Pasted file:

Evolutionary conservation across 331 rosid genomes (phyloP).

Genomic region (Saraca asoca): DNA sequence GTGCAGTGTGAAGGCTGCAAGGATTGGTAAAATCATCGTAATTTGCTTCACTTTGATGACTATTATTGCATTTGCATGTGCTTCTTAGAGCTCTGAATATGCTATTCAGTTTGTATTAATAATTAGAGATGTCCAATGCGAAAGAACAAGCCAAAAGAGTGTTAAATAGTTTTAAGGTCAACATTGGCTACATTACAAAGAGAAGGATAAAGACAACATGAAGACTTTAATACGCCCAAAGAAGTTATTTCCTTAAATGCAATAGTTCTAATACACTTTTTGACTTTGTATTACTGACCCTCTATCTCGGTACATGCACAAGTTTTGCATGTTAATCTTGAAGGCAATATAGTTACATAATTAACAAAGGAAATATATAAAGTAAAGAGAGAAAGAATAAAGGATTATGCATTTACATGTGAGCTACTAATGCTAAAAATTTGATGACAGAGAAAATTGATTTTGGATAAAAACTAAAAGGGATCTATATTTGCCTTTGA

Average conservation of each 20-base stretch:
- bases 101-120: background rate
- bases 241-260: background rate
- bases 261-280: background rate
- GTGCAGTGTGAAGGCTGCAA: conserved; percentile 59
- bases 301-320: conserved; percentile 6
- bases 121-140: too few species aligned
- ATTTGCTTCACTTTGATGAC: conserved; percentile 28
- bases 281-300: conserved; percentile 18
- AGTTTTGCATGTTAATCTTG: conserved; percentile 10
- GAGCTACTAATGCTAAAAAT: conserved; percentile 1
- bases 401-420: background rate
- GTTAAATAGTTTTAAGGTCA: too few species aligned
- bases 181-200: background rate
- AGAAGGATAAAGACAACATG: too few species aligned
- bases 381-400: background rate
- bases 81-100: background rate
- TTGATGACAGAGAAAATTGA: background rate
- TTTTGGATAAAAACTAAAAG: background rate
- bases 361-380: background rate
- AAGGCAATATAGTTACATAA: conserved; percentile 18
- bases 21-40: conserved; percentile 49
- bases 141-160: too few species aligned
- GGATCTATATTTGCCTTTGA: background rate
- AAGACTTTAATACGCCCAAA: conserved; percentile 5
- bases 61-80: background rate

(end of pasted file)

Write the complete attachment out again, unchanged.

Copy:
Evolutionary conservation across 331 rosid genomes (phyloP).

Genomic region (Saraca asoca): DNA sequence GTGCAGTGTGAAGGCTGCAAGGATTGGTAAAATCATCGTAATTTGCTTCACTTTGATGACTATTATTGCATTTGCATGTGCTTCTTAGAGCTCTGAATATGCTATTCAGTTTGTATTAATAATTAGAGATGTCCAATGCGAAAGAACAAGCCAAAAGAGTGTTAAATAGTTTTAAGGTCAACATTGGCTACATTACAAAGAGAAGGATAAAGACAACATGAAGACTTTAATACGCCCAAAGAAGTTATTTCCTTAAATGCAATAGTTCTAATACACTTTTTGACTTTGTATTACTGACCCTCTATCTCGGTACATGCACAAGTTTTGCATGTTAATCTTGAAGGCAATATAGTTACATAATTAACAAAGGAAATATATAAAGTAAAGAGAGAAAGAATAAAGGATTATGCATTTACATGTGAGCTACTAATGCTAAAAATTTGATGACAGAGAAAATTGATTTTGGATAAAAACTAAAAGGGATCTATATTTGCCTTTGA

Average conservation of each 20-base stretch:
- bases 101-120: background rate
- bases 241-260: background rate
- bases 261-280: background rate
- GTGCAGTGTGAAGGCTGCAA: conserved; percentile 59
- bases 301-320: conserved; percentile 6
- bases 121-140: too few species aligned
- ATTTGCTTCACTTTGATGAC: conserved; percentile 28
- bases 281-300: conserved; percentile 18
- AGTTTTGCATGTTAATCTTG: conserved; percentile 10
- GAGCTACTAATGCTAAAAAT: conserved; percentile 1
- bases 401-420: background rate
- GTTAAATAGTTTTAAGGTCA: too few species aligned
- bases 181-200: background rate
- AGAAGGATAAAGACAACATG: too few species aligned
- bases 381-400: background rate
- bases 81-100: background rate
- TTGATGACAGAGAAAATTGA: background rate
- TTTTGGATAAAAACTAAAAG: background rate
- bases 361-380: background rate
- AAGGCAATATAGTTACATAA: conserved; percentile 18
- bases 21-40: conserved; percentile 49
- bases 141-160: too few species aligned
- GGATCTATATTTGCCTTTGA: background rate
- AAGACTTTAATACGCCCAAA: conserved; percentile 5
- bases 61-80: background rate